I don’t know whether it is true or not that in the University of Paris, in the middle of the 13th century, no less than seventeen of St Albert the Great’s students defended doctoral theses on the burning subject of the number of teeth in a horse’s mouth.  The celebrated Dominican theologian-scientist never decreed which thesis, if any, was accurate in suggesting a given number, but the theses would have involved intensive studies of the opinions of the early Church Fathers on the subject, as well as conscientious consultation of biblical concordances and every single reference to horses, even Jesus’ donkey, to be found in Sacred Scripture.  I do know that several centuries later, during the Enlightenment, someone opened a horse’s mouth and came up with the right answer.

I don’t know either how many angels can fit or dance on the head of a pin, but smiled as a young Franciscan student when I first heard this fictitious question as a send-up of Scholasticism.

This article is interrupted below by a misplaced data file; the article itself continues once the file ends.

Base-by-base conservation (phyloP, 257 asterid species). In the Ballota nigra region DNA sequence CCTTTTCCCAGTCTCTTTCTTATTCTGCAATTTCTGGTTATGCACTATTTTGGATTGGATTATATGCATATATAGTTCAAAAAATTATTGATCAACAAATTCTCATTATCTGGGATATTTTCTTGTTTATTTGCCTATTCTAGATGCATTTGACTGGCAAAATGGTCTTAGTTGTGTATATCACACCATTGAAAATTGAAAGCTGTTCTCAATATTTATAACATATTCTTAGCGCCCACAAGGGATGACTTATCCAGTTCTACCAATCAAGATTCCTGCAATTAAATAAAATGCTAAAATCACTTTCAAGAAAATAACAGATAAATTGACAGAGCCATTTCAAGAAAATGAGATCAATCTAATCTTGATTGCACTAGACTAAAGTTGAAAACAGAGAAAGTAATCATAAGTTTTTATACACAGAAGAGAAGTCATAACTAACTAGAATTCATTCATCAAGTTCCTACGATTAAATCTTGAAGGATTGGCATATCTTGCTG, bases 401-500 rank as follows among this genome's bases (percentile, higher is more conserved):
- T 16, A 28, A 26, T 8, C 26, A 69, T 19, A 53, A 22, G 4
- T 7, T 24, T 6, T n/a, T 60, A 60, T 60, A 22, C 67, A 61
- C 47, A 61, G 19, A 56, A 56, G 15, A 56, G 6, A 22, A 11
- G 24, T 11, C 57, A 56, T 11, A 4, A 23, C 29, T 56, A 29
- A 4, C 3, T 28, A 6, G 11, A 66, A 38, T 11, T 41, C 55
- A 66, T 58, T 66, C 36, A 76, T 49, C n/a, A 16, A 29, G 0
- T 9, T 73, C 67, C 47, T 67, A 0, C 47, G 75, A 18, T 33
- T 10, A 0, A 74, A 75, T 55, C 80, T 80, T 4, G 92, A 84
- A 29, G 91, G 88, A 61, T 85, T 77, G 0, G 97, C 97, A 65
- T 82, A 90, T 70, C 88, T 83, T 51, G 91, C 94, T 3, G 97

I do know that theologians still talk about consubstantiation, transubstantiation and … impanation.  Thom did well not to bring up this third element in his posting “Ignorance : No Obstacle to Believing”, concerning the debate about Jesus’ Real Presence in the Eucharist.  But the Catholic Encyclopedia does.  In a long article it discusses the origins of this “heretical doctrine”, closer to Luther’s consubstantiation than Catholic transubstantiation.  The heresy holds that “Christ is in the Eucharist through His human body united with the substances of bread and wine, and thus is really present as God made bread.”

Thom did well not to bring up the subject with the devout ignoramuses attending the WYD in Sydney, who had never heard even of transubstantiation, the official Catholic “explanation” of what happens when priests say “This is my body” and “This is my blood”.

Theologians will continue to waste their lives talking rubbish like this.  The faithful are ready to accept whatever they say.  But more often than not they do not know or care about such pseudo-intellectual ravings, and content themselves, when they receive the consecrated wafer of bread, to affirm their belief that it is indeed “the Body of Christ” with a resounding “Amen”.  Blind faith, my friends.  Blind folly.